After 10 Years of JDAIM, It's Time to Advocate

Inside Leadership

After 10 Years of JDAIM, It's Time to Advocate

Close-up of exterior of U.S. Capitol dome

It is exciting to experience how Jewish Disability Awareness and Inclusion Month (JDAIM) has taken root in the Jewish community during the last 10 years. Started as a grassroots initiative, JDAIM is now an international effort focused on making our Jewish community more understanding, welcoming, and supportive of people with disabilities and their families.

In Philadelphia, where I direct Whole Community Inclusion, we are thrilled to have 15 synagogues participating in JDAIM Shabbat Across Philadelphia, schools using our Jewish values-based disability inclusion lesson plans, inclusion leaders coming to share their experiences in a panel discussion, and more great awareness-raising events.

But I am most keenly aware, especially as the mother of a 15-year-old son with autism and intellectual disabilities, that while our communities have transformed in so many ways around inclusion, we are not yet, as a Jewish community, grasping that disability rights should be part of our social action and social justice focus. Disability inclusion is not something we should do because of chesed, being kind, but because we honor the Jewish value of pikuah nefesh—saving lives.

In the United States over the last year, Congress considered three major bills to fundamentally restructure Medicaid by limiting federal Medicaid funding through block grants or per capita caps. Medicaid is a complicated system and I understand that if disability isn’t an issue for you or a family member, you may not have paid close attention to these bills. But for those of us who need or have family members who will need ongoing support for housing, therapy, and care for the rest of their lives, imagining Medicaid being cut is equivalent to imagining a lifeline disappearing. Medicaid is a vital program for people with disabilities, paying for services and support to allow people with disabilities to live and work in the community. Without it, people who with support can be part of our community would be isolated—and likely neglected—in institutions.

The Jewish Federations of North America and the Religious Action Center of Reform Judaism have done an incredible job of creating a resource that distills the complexity of this issue into understandable points. On February 6, I joined advocates and activists from across the country for Jewish Disability Advocacy Day, during which we spoke to our representatives about the importance of preserving Medicaid.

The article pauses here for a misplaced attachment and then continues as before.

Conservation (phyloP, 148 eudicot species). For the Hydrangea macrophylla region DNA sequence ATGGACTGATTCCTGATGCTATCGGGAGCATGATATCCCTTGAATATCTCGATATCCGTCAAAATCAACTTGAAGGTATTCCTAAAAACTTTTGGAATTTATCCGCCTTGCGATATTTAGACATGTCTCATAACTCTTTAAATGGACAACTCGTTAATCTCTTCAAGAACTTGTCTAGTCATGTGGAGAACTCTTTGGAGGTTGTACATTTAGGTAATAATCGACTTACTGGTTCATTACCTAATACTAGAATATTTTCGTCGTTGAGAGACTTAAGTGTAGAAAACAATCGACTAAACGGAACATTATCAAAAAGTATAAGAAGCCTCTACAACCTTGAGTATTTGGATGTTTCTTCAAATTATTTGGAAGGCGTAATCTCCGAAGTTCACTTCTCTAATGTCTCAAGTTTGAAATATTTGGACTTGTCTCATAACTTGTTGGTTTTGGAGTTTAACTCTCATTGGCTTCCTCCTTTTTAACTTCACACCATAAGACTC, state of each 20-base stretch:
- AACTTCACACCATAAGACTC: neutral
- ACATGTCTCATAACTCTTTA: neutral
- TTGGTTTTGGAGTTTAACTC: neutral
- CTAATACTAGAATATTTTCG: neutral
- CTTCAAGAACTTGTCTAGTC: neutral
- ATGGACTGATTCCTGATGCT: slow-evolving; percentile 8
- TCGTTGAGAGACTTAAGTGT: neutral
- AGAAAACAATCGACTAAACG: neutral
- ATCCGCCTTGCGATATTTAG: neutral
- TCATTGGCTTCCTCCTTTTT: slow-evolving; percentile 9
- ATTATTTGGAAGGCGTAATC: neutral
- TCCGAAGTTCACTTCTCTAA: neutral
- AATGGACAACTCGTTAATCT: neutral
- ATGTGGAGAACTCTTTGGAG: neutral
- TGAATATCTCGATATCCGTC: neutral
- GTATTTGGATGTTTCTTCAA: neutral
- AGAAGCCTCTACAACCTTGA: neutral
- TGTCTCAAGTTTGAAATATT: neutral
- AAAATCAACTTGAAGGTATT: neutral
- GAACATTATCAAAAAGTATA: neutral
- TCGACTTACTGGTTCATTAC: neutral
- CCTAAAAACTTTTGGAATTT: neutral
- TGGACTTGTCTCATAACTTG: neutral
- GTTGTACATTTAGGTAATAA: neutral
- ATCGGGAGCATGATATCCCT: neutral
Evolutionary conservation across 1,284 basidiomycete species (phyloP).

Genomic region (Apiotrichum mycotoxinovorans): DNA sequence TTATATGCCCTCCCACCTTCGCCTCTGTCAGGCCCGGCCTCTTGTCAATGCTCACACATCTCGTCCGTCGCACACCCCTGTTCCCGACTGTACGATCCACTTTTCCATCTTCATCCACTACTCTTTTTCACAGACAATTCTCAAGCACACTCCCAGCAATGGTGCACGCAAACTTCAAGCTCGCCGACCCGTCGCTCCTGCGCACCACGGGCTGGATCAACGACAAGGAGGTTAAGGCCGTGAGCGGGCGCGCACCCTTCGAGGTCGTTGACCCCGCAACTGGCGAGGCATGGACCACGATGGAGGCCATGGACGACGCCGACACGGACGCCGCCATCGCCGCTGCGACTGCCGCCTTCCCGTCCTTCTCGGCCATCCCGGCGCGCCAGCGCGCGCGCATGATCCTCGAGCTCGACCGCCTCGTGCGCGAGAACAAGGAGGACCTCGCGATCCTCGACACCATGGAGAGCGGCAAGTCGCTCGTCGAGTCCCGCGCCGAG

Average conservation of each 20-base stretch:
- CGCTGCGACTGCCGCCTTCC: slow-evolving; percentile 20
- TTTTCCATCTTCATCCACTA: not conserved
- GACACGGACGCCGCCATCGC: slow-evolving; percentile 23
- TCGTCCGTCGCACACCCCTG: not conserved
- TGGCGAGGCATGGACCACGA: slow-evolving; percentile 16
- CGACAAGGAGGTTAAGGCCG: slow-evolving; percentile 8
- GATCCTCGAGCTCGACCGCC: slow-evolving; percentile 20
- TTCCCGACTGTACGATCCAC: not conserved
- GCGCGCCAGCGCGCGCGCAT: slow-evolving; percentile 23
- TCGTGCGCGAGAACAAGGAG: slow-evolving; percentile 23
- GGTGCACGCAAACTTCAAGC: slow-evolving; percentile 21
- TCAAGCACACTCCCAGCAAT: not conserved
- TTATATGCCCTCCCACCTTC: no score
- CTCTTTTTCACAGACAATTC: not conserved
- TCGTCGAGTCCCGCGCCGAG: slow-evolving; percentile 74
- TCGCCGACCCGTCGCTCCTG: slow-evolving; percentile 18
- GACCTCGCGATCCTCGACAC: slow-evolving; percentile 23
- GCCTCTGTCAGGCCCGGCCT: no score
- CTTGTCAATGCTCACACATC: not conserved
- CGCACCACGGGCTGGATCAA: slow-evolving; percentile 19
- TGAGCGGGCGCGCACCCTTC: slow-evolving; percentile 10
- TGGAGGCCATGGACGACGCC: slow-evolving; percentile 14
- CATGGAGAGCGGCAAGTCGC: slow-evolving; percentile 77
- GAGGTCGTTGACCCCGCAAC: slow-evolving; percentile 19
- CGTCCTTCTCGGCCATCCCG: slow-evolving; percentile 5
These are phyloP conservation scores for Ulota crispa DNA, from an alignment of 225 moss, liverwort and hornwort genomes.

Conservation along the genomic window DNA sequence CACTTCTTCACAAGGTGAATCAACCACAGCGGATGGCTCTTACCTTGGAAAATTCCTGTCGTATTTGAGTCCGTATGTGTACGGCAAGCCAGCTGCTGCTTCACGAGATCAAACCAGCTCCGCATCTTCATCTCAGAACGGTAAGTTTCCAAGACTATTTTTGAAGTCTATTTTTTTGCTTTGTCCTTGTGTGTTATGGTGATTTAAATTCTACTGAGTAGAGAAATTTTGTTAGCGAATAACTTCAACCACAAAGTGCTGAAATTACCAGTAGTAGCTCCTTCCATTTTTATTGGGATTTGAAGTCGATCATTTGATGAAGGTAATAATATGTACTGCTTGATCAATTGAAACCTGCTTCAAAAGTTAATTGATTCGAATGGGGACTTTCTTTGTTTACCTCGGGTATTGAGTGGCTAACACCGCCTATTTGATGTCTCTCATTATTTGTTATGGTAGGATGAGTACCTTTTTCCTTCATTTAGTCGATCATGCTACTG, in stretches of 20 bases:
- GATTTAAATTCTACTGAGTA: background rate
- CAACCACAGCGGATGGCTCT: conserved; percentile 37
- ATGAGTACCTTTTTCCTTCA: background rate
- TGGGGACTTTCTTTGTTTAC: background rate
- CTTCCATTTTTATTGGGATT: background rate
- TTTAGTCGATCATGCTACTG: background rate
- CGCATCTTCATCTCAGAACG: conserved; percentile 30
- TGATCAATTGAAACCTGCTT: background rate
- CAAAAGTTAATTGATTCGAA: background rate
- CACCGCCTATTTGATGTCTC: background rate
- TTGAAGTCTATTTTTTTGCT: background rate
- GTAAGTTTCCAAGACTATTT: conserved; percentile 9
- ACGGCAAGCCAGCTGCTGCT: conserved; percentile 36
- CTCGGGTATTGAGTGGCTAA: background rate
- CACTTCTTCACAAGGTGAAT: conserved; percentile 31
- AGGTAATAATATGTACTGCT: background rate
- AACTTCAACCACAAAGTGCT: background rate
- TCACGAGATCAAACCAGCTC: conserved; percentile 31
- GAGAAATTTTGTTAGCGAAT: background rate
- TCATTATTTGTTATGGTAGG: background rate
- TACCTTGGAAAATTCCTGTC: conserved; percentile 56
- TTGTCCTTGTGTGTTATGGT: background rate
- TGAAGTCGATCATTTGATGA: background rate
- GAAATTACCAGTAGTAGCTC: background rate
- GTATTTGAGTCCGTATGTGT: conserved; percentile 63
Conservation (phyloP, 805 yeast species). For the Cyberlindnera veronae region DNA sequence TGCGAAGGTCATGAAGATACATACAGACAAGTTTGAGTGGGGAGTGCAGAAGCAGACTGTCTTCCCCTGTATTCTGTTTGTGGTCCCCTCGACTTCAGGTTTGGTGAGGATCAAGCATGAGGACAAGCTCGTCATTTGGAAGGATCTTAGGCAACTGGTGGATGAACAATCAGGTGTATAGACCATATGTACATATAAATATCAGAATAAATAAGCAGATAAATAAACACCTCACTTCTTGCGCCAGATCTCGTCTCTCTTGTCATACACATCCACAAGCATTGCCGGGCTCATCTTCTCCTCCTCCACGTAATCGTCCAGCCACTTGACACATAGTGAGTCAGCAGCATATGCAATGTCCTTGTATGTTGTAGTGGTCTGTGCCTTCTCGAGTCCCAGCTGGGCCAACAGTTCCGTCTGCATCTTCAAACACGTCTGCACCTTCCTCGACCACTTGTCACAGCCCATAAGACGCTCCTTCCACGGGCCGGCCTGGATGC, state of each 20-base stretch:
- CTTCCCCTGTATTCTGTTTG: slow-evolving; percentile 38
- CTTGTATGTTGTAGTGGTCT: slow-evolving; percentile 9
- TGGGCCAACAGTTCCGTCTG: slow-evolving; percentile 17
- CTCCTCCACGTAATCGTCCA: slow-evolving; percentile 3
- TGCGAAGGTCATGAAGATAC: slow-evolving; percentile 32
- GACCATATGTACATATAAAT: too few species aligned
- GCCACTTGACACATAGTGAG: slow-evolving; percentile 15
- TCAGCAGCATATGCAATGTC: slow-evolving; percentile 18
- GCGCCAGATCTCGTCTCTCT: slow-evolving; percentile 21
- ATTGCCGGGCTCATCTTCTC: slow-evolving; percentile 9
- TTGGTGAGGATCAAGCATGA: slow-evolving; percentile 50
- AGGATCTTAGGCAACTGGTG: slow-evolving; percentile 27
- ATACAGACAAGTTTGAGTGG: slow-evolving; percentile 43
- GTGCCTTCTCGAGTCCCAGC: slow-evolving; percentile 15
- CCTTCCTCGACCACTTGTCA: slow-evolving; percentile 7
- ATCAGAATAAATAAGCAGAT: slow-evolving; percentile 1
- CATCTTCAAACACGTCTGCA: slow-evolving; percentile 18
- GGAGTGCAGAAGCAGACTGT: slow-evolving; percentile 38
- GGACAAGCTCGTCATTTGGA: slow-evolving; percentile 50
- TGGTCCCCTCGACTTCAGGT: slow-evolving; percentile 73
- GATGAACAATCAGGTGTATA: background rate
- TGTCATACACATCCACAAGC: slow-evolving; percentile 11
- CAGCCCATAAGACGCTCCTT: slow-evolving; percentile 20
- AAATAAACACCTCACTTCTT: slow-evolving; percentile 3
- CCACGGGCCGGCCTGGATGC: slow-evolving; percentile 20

But whether or not you can make it to the capital to advocate in person, each of us can take steps to make sure that disability rights become part of our community’s social justice work:

1. Educate yourself.

If you aren’t familiar with disability rights issues, there are lots of great sources you can read. The New York Times has an excellent disability section and often shares personal essays about how Medicaid and other policy issues impact people’s lives. At The New Normal: Blogging Disability, we frequently share perspectives from self-advocates and family members.

2. Join coalitions.

Secular organizations such as The Arc do amazing disability advocacy work. Your congregation could host a speaker from a disability rights organization to speak at a service or event or you may want to organize a group from your congregation to join a march, protest or other disability rights campaign.

3. Speak out.

I’ve noticed that in my synagogue, it’s generally those of us who are personally impacted by disability policy that post on our congregation listserv. We need allies and supporters! Share information about this issue on your community listserv, on social media, and in conversation with family and friends. I’d love to see others take up the mantle of protecting the rights of people with disabilities in our community and beyond.

I believe that we’re ready to make this shift – to become a powerful community of advocates who will make sure we are protecting the lifeline of people with disabilities.

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Gabrielle Kaplan-Mayer is an experienced educator, author, and speaker. At Jewish Learning Venture, she works as director of Whole Community Inclusion and leads disability awareness programs for the Philadelphia Jewish community. Her most recent book The Little Gate Crasher, a memoir of her great uncle, who overcame society’s prejudices about dwarfism to lead a remarkable life, was one of the national book selections for 2017 Jewish Disability Awareness and Inclusion Month. Gabby writes for and edits The New York Jewish Week’s The New Normal: Blogging Disability. Check out her recent ELI Talk on supporting families raising kids with disabilities and connect with her on Twitter at @gabkaplanmayer.

Gabrielle Kaplan-Mayer
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